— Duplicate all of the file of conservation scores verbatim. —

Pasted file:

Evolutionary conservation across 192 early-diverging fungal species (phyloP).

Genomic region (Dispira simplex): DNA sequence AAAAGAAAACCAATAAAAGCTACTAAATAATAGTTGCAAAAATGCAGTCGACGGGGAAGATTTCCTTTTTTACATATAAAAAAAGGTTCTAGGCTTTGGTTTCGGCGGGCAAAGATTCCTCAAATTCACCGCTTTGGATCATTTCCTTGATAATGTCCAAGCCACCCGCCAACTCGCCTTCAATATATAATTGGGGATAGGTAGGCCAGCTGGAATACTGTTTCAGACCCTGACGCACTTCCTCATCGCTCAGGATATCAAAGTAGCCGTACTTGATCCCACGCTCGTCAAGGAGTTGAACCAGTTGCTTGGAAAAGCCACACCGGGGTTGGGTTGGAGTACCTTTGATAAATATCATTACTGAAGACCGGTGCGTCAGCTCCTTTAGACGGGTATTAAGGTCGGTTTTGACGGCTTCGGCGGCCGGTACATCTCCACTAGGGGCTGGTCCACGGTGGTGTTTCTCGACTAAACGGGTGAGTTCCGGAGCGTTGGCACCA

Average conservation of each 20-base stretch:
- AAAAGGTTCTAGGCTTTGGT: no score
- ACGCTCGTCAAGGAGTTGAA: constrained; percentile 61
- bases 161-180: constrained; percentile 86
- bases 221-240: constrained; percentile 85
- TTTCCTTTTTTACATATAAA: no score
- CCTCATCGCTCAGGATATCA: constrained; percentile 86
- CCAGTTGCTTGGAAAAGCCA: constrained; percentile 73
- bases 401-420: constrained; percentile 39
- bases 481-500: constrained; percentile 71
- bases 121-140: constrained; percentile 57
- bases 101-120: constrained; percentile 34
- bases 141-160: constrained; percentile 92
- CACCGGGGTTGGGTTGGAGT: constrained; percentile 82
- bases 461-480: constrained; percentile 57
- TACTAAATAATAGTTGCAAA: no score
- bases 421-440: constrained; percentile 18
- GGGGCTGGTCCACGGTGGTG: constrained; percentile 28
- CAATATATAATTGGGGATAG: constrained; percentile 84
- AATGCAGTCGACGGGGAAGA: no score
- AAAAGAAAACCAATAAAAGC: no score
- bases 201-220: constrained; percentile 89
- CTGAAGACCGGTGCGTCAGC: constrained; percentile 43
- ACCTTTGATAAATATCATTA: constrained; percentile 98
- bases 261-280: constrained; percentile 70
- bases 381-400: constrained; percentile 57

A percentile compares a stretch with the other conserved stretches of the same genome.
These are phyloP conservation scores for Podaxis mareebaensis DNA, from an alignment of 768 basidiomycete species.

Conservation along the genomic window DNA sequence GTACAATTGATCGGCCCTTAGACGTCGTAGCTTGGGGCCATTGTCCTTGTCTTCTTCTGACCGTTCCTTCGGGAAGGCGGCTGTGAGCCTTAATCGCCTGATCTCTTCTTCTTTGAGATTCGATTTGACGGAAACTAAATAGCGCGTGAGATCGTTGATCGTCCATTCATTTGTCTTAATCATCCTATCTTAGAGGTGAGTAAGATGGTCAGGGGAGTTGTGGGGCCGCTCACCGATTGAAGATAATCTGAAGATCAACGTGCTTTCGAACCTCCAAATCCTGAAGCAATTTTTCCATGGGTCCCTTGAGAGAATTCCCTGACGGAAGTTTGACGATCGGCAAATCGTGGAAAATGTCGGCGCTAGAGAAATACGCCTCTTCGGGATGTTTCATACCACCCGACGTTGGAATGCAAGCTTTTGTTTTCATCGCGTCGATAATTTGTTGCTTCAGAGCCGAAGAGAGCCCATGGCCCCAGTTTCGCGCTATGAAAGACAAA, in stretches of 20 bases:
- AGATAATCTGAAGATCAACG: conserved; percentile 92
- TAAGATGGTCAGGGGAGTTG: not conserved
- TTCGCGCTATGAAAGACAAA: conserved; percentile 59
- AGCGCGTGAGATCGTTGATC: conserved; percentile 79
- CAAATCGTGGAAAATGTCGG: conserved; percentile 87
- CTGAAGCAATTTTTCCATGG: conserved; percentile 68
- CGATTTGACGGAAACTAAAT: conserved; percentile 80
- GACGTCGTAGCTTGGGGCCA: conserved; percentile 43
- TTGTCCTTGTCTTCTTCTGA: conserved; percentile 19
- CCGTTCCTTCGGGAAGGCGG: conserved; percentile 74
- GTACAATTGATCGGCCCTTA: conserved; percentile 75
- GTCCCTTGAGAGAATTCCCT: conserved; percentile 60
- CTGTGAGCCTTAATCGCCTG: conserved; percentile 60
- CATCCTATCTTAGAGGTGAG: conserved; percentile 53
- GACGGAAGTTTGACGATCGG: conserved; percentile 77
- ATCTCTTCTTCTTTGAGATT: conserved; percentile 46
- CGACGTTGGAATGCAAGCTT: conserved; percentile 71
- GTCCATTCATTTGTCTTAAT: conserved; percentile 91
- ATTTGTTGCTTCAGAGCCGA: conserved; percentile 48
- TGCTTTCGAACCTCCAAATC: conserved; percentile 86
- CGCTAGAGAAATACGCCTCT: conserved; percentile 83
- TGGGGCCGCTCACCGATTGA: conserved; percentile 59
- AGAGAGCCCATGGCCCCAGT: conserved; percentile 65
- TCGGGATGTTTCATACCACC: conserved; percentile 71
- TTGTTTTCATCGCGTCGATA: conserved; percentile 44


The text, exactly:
Evolutionary conservation across 192 early-diverging fungal species (phyloP).

Genomic region (Dispira simplex): DNA sequence AAAAGAAAACCAATAAAAGCTACTAAATAATAGTTGCAAAAATGCAGTCGACGGGGAAGATTTCCTTTTTTACATATAAAAAAAGGTTCTAGGCTTTGGTTTCGGCGGGCAAAGATTCCTCAAATTCACCGCTTTGGATCATTTCCTTGATAATGTCCAAGCCACCCGCCAACTCGCCTTCAATATATAATTGGGGATAGGTAGGCCAGCTGGAATACTGTTTCAGACCCTGACGCACTTCCTCATCGCTCAGGATATCAAAGTAGCCGTACTTGATCCCACGCTCGTCAAGGAGTTGAACCAGTTGCTTGGAAAAGCCACACCGGGGTTGGGTTGGAGTACCTTTGATAAATATCATTACTGAAGACCGGTGCGTCAGCTCCTTTAGACGGGTATTAAGGTCGGTTTTGACGGCTTCGGCGGCCGGTACATCTCCACTAGGGGCTGGTCCACGGTGGTGTTTCTCGACTAAACGGGTGAGTTCCGGAGCGTTGGCACCA

Average conservation of each 20-base stretch:
- AAAAGGTTCTAGGCTTTGGT: no score
- ACGCTCGTCAAGGAGTTGAA: constrained; percentile 61
- bases 161-180: constrained; percentile 86
- bases 221-240: constrained; percentile 85
- TTTCCTTTTTTACATATAAA: no score
- CCTCATCGCTCAGGATATCA: constrained; percentile 86
- CCAGTTGCTTGGAAAAGCCA: constrained; percentile 73
- bases 401-420: constrained; percentile 39
- bases 481-500: constrained; percentile 71
- bases 121-140: constrained; percentile 57
- bases 101-120: constrained; percentile 34
- bases 141-160: constrained; percentile 92
- CACCGGGGTTGGGTTGGAGT: constrained; percentile 82
- bases 461-480: constrained; percentile 57
- TACTAAATAATAGTTGCAAA: no score
- bases 421-440: constrained; percentile 18
- GGGGCTGGTCCACGGTGGTG: constrained; percentile 28
- CAATATATAATTGGGGATAG: constrained; percentile 84
- AATGCAGTCGACGGGGAAGA: no score
- AAAAGAAAACCAATAAAAGC: no score
- bases 201-220: constrained; percentile 89
- CTGAAGACCGGTGCGTCAGC: constrained; percentile 43
- ACCTTTGATAAATATCATTA: constrained; percentile 98
- bases 261-280: constrained; percentile 70
- bases 381-400: constrained; percentile 57

A percentile compares a stretch with the other conserved stretches of the same genome.
These are phyloP conservation scores for Podaxis mareebaensis DNA, from an alignment of 768 basidiomycete species.

Conservation along the genomic window DNA sequence GTACAATTGATCGGCCCTTAGACGTCGTAGCTTGGGGCCATTGTCCTTGTCTTCTTCTGACCGTTCCTTCGGGAAGGCGGCTGTGAGCCTTAATCGCCTGATCTCTTCTTCTTTGAGATTCGATTTGACGGAAACTAAATAGCGCGTGAGATCGTTGATCGTCCATTCATTTGTCTTAATCATCCTATCTTAGAGGTGAGTAAGATGGTCAGGGGAGTTGTGGGGCCGCTCACCGATTGAAGATAATCTGAAGATCAACGTGCTTTCGAACCTCCAAATCCTGAAGCAATTTTTCCATGGGTCCCTTGAGAGAATTCCCTGACGGAAGTTTGACGATCGGCAAATCGTGGAAAATGTCGGCGCTAGAGAAATACGCCTCTTCGGGATGTTTCATACCACCCGACGTTGGAATGCAAGCTTTTGTTTTCATCGCGTCGATAATTTGTTGCTTCAGAGCCGAAGAGAGCCCATGGCCCCAGTTTCGCGCTATGAAAGACAAA, in stretches of 20 bases:
- AGATAATCTGAAGATCAACG: conserved; percentile 92
- TAAGATGGTCAGGGGAGTTG: not conserved
- TTCGCGCTATGAAAGACAAA: conserved; percentile 59
- AGCGCGTGAGATCGTTGATC: conserved; percentile 79
- CAAATCGTGGAAAATGTCGG: conserved; percentile 87
- CTGAAGCAATTTTTCCATGG: conserved; percentile 68
- CGATTTGACGGAAACTAAAT: conserved; percentile 80
- GACGTCGTAGCTTGGGGCCA: conserved; percentile 43
- TTGTCCTTGTCTTCTTCTGA: conserved; percentile 19
- CCGTTCCTTCGGGAAGGCGG: conserved; percentile 74
- GTACAATTGATCGGCCCTTA: conserved; percentile 75
- GTCCCTTGAGAGAATTCCCT: conserved; percentile 60
- CTGTGAGCCTTAATCGCCTG: conserved; percentile 60
- CATCCTATCTTAGAGGTGAG: conserved; percentile 53
- GACGGAAGTTTGACGATCGG: conserved; percentile 77
- ATCTCTTCTTCTTTGAGATT: conserved; percentile 46
- CGACGTTGGAATGCAAGCTT: conserved; percentile 71
- GTCCATTCATTTGTCTTAAT: conserved; percentile 91
- ATTTGTTGCTTCAGAGCCGA: conserved; percentile 48
- TGCTTTCGAACCTCCAAATC: conserved; percentile 86
- CGCTAGAGAAATACGCCTCT: conserved; percentile 83
- TGGGGCCGCTCACCGATTGA: conserved; percentile 59
- AGAGAGCCCATGGCCCCAGT: conserved; percentile 65
- TCGGGATGTTTCATACCACC: conserved; percentile 71
- TTGTTTTCATCGCGTCGATA: conserved; percentile 44